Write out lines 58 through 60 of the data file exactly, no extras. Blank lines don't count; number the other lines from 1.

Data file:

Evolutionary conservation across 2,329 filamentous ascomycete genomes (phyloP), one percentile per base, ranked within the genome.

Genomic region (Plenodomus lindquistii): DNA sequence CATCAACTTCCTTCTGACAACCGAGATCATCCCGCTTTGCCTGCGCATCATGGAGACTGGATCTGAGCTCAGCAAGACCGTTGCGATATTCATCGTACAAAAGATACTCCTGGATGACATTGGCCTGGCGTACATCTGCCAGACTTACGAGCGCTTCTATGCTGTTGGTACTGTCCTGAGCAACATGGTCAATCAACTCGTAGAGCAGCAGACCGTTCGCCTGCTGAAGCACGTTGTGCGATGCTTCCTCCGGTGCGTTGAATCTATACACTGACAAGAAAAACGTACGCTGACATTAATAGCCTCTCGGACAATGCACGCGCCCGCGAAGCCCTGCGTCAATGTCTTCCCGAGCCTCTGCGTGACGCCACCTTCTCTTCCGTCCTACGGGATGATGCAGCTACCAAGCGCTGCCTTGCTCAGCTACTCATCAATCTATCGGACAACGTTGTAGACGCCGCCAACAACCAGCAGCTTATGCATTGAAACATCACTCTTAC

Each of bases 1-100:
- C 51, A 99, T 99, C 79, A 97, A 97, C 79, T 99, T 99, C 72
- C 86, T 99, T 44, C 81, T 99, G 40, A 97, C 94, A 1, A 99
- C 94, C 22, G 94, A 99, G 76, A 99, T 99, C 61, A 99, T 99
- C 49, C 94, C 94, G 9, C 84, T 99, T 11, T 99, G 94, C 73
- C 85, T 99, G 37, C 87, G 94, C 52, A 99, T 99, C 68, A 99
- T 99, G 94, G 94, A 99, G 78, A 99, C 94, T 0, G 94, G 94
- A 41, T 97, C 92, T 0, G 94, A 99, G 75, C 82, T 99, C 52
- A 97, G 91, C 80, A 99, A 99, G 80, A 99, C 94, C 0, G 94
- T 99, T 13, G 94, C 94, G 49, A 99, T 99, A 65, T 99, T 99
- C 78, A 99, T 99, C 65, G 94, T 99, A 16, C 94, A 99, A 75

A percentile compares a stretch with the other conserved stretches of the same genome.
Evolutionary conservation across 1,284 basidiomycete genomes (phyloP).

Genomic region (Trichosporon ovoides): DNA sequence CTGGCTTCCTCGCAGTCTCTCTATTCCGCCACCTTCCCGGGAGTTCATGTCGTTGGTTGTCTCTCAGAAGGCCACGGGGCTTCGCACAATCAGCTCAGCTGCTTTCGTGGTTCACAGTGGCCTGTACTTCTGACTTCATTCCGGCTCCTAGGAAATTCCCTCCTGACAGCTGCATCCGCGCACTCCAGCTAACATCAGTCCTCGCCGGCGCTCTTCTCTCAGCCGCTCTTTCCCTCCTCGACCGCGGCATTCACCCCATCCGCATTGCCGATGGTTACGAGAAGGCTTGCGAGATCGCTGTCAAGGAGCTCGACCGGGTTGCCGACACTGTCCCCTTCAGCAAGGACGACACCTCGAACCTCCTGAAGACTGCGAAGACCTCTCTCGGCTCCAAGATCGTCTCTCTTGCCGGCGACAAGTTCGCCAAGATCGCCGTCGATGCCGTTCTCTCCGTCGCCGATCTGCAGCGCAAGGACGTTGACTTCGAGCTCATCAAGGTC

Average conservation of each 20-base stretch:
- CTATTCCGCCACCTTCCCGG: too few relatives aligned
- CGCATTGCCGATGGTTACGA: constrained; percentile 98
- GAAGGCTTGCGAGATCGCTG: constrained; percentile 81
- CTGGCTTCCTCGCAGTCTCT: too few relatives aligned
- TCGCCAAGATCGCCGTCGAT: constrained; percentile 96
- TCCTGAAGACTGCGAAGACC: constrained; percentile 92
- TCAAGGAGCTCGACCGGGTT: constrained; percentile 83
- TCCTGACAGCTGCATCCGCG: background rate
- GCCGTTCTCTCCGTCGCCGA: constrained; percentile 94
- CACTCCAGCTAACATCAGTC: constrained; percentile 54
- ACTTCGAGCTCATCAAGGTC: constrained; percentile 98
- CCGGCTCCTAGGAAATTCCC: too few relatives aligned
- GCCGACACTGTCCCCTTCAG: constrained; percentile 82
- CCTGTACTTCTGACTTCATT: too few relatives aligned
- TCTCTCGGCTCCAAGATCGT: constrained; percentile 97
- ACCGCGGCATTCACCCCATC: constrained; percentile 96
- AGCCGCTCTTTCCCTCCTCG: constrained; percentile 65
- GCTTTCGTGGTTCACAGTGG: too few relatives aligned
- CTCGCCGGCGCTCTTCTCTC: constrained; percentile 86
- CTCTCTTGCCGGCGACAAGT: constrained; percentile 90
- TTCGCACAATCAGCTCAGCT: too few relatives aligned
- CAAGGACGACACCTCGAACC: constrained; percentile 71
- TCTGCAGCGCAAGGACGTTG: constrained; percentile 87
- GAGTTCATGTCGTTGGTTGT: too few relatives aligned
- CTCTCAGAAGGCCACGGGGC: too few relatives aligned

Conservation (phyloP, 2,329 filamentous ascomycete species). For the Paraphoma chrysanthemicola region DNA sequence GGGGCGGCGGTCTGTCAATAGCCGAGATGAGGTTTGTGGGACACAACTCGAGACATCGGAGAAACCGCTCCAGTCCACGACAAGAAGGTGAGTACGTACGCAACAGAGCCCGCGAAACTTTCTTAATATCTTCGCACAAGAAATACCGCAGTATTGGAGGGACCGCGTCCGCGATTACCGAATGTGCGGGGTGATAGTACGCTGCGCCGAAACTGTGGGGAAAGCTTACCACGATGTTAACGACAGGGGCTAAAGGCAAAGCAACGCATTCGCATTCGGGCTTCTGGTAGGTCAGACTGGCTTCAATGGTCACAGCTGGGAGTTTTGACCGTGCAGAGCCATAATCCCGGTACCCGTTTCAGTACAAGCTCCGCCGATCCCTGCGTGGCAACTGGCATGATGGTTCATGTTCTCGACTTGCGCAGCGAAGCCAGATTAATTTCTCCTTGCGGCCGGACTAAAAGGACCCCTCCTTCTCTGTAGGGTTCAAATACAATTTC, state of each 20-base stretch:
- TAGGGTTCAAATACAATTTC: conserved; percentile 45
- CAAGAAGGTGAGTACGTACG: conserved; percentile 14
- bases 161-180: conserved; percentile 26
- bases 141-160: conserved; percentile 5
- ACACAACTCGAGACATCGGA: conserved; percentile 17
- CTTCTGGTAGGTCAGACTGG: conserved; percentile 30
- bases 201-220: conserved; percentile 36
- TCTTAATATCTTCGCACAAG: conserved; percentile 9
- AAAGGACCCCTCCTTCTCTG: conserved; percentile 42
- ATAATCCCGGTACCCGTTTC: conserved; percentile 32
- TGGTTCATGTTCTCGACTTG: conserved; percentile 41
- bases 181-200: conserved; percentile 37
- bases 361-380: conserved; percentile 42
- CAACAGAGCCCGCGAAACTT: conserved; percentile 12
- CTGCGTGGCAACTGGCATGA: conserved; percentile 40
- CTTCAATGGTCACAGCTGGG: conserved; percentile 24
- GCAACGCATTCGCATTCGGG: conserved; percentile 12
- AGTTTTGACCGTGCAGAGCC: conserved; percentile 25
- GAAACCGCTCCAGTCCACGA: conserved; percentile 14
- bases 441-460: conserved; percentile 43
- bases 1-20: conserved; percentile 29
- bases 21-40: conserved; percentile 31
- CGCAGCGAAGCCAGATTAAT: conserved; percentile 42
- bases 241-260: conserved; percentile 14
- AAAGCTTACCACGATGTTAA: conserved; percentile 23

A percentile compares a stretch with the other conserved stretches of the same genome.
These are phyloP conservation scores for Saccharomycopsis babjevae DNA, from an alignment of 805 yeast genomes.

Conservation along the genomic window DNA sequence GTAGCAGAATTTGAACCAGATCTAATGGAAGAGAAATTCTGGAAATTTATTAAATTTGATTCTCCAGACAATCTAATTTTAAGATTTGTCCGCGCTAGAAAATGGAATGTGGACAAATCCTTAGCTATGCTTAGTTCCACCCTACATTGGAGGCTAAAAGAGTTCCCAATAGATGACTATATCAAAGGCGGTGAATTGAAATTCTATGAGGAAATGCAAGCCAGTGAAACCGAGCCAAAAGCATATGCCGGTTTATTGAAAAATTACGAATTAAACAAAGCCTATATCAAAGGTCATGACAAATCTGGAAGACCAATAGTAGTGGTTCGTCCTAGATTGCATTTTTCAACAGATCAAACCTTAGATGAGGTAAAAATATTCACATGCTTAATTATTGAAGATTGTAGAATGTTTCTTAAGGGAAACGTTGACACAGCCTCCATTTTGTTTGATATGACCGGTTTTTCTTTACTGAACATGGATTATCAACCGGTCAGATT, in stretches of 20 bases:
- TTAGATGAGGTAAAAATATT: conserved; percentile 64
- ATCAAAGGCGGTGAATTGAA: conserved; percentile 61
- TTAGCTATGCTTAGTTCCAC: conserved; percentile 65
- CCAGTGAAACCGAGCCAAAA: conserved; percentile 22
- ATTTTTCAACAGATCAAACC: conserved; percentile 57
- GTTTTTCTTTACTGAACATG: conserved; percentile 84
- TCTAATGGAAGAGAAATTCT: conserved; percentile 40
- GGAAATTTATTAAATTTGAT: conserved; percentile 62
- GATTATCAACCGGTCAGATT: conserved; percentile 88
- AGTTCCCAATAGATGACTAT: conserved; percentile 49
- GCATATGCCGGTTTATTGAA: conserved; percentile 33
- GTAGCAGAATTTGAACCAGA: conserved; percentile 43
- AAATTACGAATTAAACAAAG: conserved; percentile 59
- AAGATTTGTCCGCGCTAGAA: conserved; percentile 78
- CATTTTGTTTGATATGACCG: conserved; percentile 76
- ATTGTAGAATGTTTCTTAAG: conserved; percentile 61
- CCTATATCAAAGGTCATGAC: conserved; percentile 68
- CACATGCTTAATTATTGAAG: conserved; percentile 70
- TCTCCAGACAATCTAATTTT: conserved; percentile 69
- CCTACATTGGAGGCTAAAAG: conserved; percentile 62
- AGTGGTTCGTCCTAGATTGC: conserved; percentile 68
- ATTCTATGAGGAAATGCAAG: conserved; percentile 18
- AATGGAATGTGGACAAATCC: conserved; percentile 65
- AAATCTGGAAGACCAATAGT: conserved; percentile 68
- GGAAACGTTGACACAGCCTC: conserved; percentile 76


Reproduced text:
- CTGCGTGGCAACTGGCATGA: conserved; percentile 40
- CTTCAATGGTCACAGCTGGG: conserved; percentile 24
- GCAACGCATTCGCATTCGGG: conserved; percentile 12